The moral is that the peacock’s tail had to end
Somewhere beyond the tapestry.


A wing for the nanny
A pearl for the pet
A fur coat for the little boy
            climbing into the car

Champagne for the grown-ups
A tub for the salt
Bitter juice for the little girl
            dark haired and pristine

Mine is the champagne
Mine is the salt
Mine is not the little girl
            dark haired and pristine

Mine is the orchard smell
Mine the orchard wall
Mine is not the orchard
            though what falls, falls near



The rocks the hills the mice and all the rest, except remember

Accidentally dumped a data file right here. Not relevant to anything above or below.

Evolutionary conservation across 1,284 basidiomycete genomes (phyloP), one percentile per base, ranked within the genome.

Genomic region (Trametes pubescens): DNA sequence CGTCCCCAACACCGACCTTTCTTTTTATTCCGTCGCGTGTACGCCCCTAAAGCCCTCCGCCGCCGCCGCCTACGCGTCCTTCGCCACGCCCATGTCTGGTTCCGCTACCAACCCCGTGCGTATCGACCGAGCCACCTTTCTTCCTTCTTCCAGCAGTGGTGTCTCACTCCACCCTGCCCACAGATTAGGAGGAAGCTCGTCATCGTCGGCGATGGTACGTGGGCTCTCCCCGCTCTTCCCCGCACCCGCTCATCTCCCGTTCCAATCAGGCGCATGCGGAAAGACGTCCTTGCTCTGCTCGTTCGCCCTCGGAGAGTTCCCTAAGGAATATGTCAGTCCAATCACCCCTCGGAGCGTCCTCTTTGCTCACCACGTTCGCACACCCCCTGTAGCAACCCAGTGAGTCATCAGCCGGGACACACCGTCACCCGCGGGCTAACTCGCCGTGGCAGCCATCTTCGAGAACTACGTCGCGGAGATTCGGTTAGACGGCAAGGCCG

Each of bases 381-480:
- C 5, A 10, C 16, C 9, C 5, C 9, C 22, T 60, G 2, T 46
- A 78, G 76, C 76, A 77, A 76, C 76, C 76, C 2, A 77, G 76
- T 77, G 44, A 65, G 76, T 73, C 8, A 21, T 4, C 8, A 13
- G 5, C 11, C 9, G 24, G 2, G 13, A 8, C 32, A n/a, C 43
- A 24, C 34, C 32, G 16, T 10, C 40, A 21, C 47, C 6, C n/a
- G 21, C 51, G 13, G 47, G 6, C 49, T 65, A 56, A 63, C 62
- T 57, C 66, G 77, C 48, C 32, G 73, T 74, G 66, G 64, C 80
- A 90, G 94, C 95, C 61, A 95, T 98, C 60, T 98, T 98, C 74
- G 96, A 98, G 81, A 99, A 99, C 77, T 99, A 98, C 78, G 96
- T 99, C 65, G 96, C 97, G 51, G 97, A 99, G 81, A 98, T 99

That there are no hills, not a vista to be found,
Take yourself out to the edges, but the edges are forever
And recede and sink forever too. Lower ground,
Bluer, bruising, salt mines, both sides of the tracks falling together,
Also separate and also forever. “That’s a big lake”falling sideways down
A flat lawn where the grass tufts bump and bother
And a sense of rust (or is it leisure?) gather round.
Remember that there are no hills. So fancy that:
Certain forms of motion become easier, it’s true,
I roll I skim I prance, for once materially settled. Tip a brim
Down against the setting sun that razes somethings hues
Across the land, a county, that’s the first estate, that’s a big old pile of salt.
Red bricks, white bricks, I planted it, deep down, a lower blue.



A blacker blue, these nights, but I must finish this before
The summer ends. Already set to rain all week,
An arm raised in a gesture that is: thrash the wheat or
Scythe right through the stems to absent dark.